Logs can be used to see where attacks are coming from, what requests were blocked, what rules those requests triggered, and changes that can be made to minimize false alarms. For example, if you are performing a valid action on your site and get blocked, you can find information on why in the WAF log and perhaps whitelist the IP or disable a specific firewall rule ID. More information about the WAF Logs can be found under the Logs document.
5.3 MultisiteLink to chapter 3
You can convert your site into a Multisite network by clicking the On/Off button in the Multisite row to open the configuration popup.
Once you’ve converted a site to a Multisite network, you cannot revert the site to a single site without migrating. So, before making the change, be sure converting to Multisite is the right move for your site.
If you are uncertain which Multisite installation– Subdirectory and Subdomain– is right for you, see our WordPress Multisite documentation for guidance.
Looking for help setting custom domain names for subsites on a Multisite network? Check out our domain mapping guide on the WPMU DEV blog.
When you’re ready, choose the Multisite installation you prefer and click Continue.
If you are absolutely certain you wish to continue, enter your WPMU DEV account password, check the Yes, convert my site to a Multisite box, and click Continue. The conversion begins immediately, and there is no way to stop it or easy way to revert the changes.
The time it takes to convert depends largely on the size of the site, but it could range from just a few seconds to several minutes. A success notification will appear in The Hub when the conversion is complete.
If you have chosen to go with a subdomain multisite, you will need to upload either a Wildcard SSL certificate or a certificate that covers all domains and subdomains that you plan to use. This will ensure that you can serve your domain over HTTPS, which we require. This is covered in detail in our Wildcard Certificates document.
It should be noted that wildcard certificates are not exclusively for subdomain multisites. You can also upload a wildcard SSL certificate for a subdirectory multisite, meaning that you can map subdomains to subsites in it, making your multisitse seem as if it is subdomain-based rather than subdirectory-based. In this case, you could even have both subdirectory-based and subdomain-based subsites in the same multisite. See our Wildcard Certificates document for more information on this.
5.4 PHP VersionsLink to chapter 4
It is our policy to only provide support for the latest supported PHP versions. This is both to make sure our sites are secure, and to provide you with the fastest most performant hosting service we can!
Currently we default all newly-created sites to the latest release of PHP 7.3. Occasionally, some third party plugins may be out of date and cause issues with the latest version of PHP. In that case you can look for updates, alternatives, or worst case, we do support downgrading your PHP version to older ones that still provide security patches (currently PHP 7.2).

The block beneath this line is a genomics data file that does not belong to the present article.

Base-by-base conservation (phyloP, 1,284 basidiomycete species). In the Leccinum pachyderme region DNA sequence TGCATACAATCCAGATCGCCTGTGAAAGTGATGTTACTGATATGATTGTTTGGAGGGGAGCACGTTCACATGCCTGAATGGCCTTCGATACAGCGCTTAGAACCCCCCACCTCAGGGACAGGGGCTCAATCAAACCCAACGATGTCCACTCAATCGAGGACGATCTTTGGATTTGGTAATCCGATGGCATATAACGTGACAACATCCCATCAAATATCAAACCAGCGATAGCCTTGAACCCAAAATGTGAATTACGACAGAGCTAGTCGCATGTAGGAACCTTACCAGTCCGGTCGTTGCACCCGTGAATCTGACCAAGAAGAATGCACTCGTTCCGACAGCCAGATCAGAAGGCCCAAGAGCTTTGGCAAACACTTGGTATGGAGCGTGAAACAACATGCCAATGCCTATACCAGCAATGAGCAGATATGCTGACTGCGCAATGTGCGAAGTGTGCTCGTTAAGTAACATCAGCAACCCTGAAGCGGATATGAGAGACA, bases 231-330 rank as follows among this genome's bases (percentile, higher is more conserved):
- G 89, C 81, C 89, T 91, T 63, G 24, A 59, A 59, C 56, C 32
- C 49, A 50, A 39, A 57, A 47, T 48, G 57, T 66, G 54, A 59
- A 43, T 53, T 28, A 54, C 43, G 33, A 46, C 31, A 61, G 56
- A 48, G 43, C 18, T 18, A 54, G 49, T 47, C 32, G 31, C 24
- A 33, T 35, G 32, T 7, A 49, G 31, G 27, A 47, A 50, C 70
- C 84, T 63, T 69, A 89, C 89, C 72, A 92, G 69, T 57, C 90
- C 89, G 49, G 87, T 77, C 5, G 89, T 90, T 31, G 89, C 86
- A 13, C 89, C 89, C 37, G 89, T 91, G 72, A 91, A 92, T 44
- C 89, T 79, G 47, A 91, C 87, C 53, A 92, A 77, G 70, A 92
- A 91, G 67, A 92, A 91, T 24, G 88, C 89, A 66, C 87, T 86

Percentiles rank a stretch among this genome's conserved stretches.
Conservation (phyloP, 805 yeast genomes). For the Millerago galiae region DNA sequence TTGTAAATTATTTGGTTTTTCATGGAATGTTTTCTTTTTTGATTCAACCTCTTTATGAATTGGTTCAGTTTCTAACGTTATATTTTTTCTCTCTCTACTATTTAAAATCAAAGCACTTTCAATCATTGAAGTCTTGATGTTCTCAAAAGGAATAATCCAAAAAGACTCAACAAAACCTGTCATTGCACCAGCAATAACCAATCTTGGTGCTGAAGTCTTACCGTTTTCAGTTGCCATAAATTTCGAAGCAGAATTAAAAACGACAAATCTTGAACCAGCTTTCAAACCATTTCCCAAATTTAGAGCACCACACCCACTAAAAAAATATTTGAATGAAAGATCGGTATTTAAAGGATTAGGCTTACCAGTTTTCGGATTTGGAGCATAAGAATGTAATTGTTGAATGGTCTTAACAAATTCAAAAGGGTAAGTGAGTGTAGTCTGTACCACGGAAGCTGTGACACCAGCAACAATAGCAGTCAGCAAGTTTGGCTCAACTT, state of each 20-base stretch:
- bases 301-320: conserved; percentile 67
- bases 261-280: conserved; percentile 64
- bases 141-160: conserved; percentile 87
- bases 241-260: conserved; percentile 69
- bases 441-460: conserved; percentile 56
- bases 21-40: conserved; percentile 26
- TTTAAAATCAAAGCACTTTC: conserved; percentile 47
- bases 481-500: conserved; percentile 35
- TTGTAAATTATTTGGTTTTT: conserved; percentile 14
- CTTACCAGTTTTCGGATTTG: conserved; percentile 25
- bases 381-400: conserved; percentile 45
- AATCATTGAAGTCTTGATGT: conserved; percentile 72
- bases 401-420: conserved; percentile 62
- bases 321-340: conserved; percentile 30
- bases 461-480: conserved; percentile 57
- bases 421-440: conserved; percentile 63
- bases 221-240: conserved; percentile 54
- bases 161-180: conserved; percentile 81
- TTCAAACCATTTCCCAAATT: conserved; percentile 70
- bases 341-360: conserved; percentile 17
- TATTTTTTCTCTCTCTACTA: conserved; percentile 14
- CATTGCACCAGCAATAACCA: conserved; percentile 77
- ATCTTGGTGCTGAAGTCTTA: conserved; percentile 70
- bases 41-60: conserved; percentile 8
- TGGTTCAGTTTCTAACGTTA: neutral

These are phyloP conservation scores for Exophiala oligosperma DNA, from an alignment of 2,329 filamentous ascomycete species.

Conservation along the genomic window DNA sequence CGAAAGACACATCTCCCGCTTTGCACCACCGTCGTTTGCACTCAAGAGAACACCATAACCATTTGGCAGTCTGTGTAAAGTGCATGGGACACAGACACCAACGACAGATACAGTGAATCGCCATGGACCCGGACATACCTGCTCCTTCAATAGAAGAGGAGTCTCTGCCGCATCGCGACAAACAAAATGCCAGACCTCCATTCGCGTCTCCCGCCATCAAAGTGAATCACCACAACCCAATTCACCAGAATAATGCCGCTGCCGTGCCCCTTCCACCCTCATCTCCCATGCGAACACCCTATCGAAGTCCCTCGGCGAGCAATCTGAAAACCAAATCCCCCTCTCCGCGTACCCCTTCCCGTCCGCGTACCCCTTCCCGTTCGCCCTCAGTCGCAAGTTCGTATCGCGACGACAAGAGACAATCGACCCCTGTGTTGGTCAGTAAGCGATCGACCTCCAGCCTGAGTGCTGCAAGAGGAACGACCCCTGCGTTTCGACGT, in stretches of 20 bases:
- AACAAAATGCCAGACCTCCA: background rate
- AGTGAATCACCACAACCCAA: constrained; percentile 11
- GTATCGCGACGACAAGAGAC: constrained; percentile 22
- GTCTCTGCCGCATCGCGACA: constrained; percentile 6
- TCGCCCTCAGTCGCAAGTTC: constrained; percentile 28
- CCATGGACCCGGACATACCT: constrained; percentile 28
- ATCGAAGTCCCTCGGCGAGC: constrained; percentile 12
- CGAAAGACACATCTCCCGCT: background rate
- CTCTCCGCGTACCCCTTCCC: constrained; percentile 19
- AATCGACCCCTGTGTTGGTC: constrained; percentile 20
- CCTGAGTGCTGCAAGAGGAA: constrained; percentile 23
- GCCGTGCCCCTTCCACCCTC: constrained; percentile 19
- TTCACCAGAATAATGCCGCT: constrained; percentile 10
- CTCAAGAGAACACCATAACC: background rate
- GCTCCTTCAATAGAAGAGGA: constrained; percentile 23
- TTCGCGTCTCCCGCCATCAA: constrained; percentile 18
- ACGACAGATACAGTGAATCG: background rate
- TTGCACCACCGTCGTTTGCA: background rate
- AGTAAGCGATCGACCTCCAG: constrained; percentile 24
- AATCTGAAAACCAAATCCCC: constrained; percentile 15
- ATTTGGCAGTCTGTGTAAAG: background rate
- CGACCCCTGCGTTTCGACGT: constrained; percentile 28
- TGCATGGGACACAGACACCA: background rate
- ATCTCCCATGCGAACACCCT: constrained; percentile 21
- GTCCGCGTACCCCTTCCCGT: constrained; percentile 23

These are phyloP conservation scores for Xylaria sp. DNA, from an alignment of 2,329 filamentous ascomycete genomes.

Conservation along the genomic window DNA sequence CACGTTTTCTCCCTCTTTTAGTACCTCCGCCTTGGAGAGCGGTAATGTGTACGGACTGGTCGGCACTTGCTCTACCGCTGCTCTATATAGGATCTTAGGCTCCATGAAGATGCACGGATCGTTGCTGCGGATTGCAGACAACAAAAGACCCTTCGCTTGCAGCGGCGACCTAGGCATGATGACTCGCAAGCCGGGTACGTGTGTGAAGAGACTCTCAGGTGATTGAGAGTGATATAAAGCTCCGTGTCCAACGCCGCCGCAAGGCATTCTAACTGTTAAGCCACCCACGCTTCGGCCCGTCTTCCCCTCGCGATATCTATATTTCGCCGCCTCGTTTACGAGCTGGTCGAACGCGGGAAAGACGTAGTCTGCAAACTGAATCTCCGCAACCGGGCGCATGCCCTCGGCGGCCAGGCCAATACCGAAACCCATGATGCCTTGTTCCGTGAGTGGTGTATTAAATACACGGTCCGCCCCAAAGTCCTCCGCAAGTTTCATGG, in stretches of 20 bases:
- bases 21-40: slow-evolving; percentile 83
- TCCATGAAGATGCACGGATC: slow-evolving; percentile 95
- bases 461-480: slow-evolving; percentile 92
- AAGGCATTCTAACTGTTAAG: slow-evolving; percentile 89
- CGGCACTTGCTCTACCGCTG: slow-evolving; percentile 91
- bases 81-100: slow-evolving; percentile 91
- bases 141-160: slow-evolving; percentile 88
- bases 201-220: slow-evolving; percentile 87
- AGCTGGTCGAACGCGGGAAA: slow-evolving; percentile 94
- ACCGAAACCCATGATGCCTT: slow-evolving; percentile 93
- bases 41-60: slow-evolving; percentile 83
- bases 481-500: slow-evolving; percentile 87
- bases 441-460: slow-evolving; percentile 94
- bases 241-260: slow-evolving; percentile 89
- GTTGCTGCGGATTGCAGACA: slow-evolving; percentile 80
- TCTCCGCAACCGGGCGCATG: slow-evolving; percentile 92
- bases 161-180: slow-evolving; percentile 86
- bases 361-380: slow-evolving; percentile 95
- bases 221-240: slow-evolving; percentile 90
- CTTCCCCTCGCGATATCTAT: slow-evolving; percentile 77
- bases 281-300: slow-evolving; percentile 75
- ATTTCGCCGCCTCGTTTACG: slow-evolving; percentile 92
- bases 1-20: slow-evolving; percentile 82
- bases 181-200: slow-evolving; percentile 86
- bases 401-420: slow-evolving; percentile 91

If you want to test your site’s compatibility with the latest version of PHP before upgrading, we recommend changing the PHP version in your staging environment and testing the functionality there first.
You can upgrade or downgrade your PHP version in the Hosting Overview screen or in the Tools tab. In either case, click the edit icon next to the current PHP version number, and a list of available supported PHP versions will be displayed in the dropdown.
Choose the version you wish to install, and click Apply.
5.5 DatabaseLink to chapter 5
WPMU DEV gives you access to easily edit and manage your Database from the phpMyAdmin database manager.
Making changes to a site’s database can break the site. Take care when making changes. Contact support if you have questions. Detailed documentation for phpMyAdmin can be found on the phpMyAdmin site.
From the Tools tab, click the Manage Database link to open phpMyAdmin.
phpMyAdmin includes tools for managing and viewing databases:
- Status info
5.6 FilesLink to chapter 6
WPMU DEV also gives you access to easily edit and manage your website files using a file manager interface in case you don’t want to mess around with SFTP.
From the Tools tab, click the Manage Files link to open the File Manager in a new tab.
To help prevent inadvertent edits or deletions, core WordPress files are locked (read-only) and cannot be edited in the File Manager. If you absolutely do need to edit a core WP file, you will need to use an SFTP connection to do that.
The left panel allows you to navigate through files and logs from both the production server and the staging server.
The main toolbar at the top of the page offers features such as adding new folders and files, as well as uploading new documents.
If a tool is grayed out, it is unavailable for the selected location or document. To interact with folders and files without using the toolbar, right click on the location and a pop-up menu will appear. The pop-up menu includes features that are offered on the toolbar like open, download, and preview.
5.7 Object CacheLink to chapter 7